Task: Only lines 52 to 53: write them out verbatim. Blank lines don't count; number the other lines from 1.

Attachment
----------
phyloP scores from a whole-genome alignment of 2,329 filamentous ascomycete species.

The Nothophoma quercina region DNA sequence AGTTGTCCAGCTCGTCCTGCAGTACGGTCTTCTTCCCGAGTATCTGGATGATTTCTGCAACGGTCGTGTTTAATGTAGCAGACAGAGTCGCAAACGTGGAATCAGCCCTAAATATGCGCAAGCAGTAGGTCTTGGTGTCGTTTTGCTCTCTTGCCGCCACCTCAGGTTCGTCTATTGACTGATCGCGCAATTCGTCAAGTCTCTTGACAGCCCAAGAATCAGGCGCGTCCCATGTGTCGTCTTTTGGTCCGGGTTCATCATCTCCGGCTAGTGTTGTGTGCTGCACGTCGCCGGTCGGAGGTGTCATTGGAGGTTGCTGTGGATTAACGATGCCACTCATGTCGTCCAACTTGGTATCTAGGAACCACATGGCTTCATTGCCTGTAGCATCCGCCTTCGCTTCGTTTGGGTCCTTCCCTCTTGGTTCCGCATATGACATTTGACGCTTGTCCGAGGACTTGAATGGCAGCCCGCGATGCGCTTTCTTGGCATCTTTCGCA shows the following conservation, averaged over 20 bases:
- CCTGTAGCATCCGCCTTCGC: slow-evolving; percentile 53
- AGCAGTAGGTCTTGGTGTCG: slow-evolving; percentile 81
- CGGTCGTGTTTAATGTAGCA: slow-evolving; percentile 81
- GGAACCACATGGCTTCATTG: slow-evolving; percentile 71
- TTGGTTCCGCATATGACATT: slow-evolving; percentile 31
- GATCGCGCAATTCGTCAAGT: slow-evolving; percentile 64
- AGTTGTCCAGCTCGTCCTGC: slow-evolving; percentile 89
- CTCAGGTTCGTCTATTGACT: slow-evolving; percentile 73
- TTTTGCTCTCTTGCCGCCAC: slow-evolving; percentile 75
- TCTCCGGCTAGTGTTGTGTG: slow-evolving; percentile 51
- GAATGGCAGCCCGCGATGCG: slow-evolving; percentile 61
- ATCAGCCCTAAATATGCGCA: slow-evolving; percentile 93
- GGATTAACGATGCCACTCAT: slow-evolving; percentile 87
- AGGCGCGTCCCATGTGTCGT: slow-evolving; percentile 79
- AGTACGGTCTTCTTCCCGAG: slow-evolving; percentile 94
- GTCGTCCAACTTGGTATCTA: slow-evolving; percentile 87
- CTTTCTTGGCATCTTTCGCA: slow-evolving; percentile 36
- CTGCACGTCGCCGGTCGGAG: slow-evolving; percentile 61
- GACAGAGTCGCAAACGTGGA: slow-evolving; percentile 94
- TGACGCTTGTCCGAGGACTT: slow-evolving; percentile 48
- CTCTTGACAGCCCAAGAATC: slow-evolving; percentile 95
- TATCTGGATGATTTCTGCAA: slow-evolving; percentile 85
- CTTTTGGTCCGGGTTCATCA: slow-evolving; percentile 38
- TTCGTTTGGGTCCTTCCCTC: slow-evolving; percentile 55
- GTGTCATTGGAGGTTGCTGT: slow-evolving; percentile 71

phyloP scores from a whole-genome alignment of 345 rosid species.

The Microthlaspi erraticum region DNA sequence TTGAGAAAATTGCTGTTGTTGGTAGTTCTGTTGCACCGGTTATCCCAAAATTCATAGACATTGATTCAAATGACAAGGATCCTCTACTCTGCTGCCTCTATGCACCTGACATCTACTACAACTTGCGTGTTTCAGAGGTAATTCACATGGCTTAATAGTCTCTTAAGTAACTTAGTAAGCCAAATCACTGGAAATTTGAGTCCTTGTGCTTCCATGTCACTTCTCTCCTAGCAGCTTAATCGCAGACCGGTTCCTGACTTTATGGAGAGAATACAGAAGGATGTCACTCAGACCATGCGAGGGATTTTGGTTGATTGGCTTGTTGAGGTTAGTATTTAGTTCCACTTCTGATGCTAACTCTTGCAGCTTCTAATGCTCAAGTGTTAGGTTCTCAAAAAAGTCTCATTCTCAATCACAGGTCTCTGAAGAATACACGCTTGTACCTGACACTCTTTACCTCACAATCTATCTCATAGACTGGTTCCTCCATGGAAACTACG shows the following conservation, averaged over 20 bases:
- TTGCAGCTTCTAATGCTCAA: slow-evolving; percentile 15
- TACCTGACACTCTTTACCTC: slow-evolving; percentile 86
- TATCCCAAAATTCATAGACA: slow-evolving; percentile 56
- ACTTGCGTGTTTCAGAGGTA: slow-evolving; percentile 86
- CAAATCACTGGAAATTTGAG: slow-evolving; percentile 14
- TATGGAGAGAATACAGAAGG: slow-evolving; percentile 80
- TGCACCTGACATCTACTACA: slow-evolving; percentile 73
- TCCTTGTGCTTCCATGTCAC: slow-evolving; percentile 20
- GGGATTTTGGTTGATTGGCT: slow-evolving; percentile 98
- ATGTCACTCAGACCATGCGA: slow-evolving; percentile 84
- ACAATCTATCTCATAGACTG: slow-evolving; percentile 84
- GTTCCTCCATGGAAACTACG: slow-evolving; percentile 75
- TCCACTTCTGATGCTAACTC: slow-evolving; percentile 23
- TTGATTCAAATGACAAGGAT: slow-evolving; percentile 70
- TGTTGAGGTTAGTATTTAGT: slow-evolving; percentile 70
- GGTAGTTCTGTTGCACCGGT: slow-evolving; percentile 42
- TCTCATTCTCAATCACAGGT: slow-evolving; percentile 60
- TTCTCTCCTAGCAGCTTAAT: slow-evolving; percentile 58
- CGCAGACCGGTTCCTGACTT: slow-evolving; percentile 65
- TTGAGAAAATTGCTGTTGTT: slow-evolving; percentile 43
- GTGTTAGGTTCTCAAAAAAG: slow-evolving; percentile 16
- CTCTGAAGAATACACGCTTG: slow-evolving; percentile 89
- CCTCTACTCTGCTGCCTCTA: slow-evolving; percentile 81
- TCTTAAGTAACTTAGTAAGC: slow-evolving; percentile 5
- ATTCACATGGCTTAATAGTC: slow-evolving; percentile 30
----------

- CCTCTACTCTGCTGCCTCTA: slow-evolving; percentile 81
- TCTTAAGTAACTTAGTAAGC: slow-evolving; percentile 5